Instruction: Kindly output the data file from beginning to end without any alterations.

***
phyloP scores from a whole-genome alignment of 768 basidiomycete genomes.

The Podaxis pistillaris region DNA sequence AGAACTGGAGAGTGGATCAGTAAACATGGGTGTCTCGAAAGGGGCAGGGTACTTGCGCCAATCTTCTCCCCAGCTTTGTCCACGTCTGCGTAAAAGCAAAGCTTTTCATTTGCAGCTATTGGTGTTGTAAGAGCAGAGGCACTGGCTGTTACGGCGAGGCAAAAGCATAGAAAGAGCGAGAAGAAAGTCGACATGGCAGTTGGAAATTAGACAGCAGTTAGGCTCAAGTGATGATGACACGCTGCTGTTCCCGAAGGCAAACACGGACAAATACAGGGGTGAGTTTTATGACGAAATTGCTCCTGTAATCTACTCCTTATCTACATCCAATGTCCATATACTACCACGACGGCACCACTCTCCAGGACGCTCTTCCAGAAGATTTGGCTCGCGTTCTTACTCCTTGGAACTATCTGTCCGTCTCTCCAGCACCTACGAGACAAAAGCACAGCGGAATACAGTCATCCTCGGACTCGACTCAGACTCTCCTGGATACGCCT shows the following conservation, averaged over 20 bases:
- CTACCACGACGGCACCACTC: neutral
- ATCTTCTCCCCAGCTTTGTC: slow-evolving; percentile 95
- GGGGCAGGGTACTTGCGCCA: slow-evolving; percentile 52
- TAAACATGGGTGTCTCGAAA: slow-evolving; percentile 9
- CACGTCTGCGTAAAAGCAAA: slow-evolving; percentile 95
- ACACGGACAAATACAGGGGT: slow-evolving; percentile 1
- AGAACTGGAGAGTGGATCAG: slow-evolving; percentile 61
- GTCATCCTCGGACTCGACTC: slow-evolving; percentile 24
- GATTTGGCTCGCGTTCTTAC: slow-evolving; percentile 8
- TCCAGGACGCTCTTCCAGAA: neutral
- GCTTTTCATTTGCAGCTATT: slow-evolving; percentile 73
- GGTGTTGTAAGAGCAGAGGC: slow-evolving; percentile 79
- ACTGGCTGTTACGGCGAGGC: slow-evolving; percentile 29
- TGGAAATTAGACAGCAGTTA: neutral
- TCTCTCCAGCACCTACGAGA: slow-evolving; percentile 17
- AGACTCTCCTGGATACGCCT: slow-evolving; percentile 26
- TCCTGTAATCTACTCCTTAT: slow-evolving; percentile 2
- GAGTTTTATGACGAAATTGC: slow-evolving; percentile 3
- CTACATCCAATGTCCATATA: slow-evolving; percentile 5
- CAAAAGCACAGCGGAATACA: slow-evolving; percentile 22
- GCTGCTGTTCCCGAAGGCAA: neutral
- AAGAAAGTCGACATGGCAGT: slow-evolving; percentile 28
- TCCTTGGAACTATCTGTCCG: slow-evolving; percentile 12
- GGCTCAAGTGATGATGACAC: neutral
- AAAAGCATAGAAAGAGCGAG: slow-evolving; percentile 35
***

phyloP scores from a whole-genome alignment of 768 basidiomycete genomes.

The Podaxis pistillaris region DNA sequence AGAACTGGAGAGTGGATCAGTAAACATGGGTGTCTCGAAAGGGGCAGGGTACTTGCGCCAATCTTCTCCCCAGCTTTGTCCACGTCTGCGTAAAAGCAAAGCTTTTCATTTGCAGCTATTGGTGTTGTAAGAGCAGAGGCACTGGCTGTTACGGCGAGGCAAAAGCATAGAAAGAGCGAGAAGAAAGTCGACATGGCAGTTGGAAATTAGACAGCAGTTAGGCTCAAGTGATGATGACACGCTGCTGTTCCCGAAGGCAAACACGGACAAATACAGGGGTGAGTTTTATGACGAAATTGCTCCTGTAATCTACTCCTTATCTACATCCAATGTCCATATACTACCACGACGGCACCACTCTCCAGGACGCTCTTCCAGAAGATTTGGCTCGCGTTCTTACTCCTTGGAACTATCTGTCCGTCTCTCCAGCACCTACGAGACAAAAGCACAGCGGAATACAGTCATCCTCGGACTCGACTCAGACTCTCCTGGATACGCCT shows the following conservation, averaged over 20 bases:
- CTACCACGACGGCACCACTC: neutral
- ATCTTCTCCCCAGCTTTGTC: slow-evolving; percentile 95
- GGGGCAGGGTACTTGCGCCA: slow-evolving; percentile 52
- TAAACATGGGTGTCTCGAAA: slow-evolving; percentile 9
- CACGTCTGCGTAAAAGCAAA: slow-evolving; percentile 95
- ACACGGACAAATACAGGGGT: slow-evolving; percentile 1
- AGAACTGGAGAGTGGATCAG: slow-evolving; percentile 61
- GTCATCCTCGGACTCGACTC: slow-evolving; percentile 24
- GATTTGGCTCGCGTTCTTAC: slow-evolving; percentile 8
- TCCAGGACGCTCTTCCAGAA: neutral
- GCTTTTCATTTGCAGCTATT: slow-evolving; percentile 73
- GGTGTTGTAAGAGCAGAGGC: slow-evolving; percentile 79
- ACTGGCTGTTACGGCGAGGC: slow-evolving; percentile 29
- TGGAAATTAGACAGCAGTTA: neutral
- TCTCTCCAGCACCTACGAGA: slow-evolving; percentile 17
- AGACTCTCCTGGATACGCCT: slow-evolving; percentile 26
- TCCTGTAATCTACTCCTTAT: slow-evolving; percentile 2
- GAGTTTTATGACGAAATTGC: slow-evolving; percentile 3
- CTACATCCAATGTCCATATA: slow-evolving; percentile 5
- CAAAAGCACAGCGGAATACA: slow-evolving; percentile 22
- GCTGCTGTTCCCGAAGGCAA: neutral
- AAGAAAGTCGACATGGCAGT: slow-evolving; percentile 28
- TCCTTGGAACTATCTGTCCG: slow-evolving; percentile 12
- GGCTCAAGTGATGATGACAC: neutral
- AAAAGCATAGAAAGAGCGAG: slow-evolving; percentile 35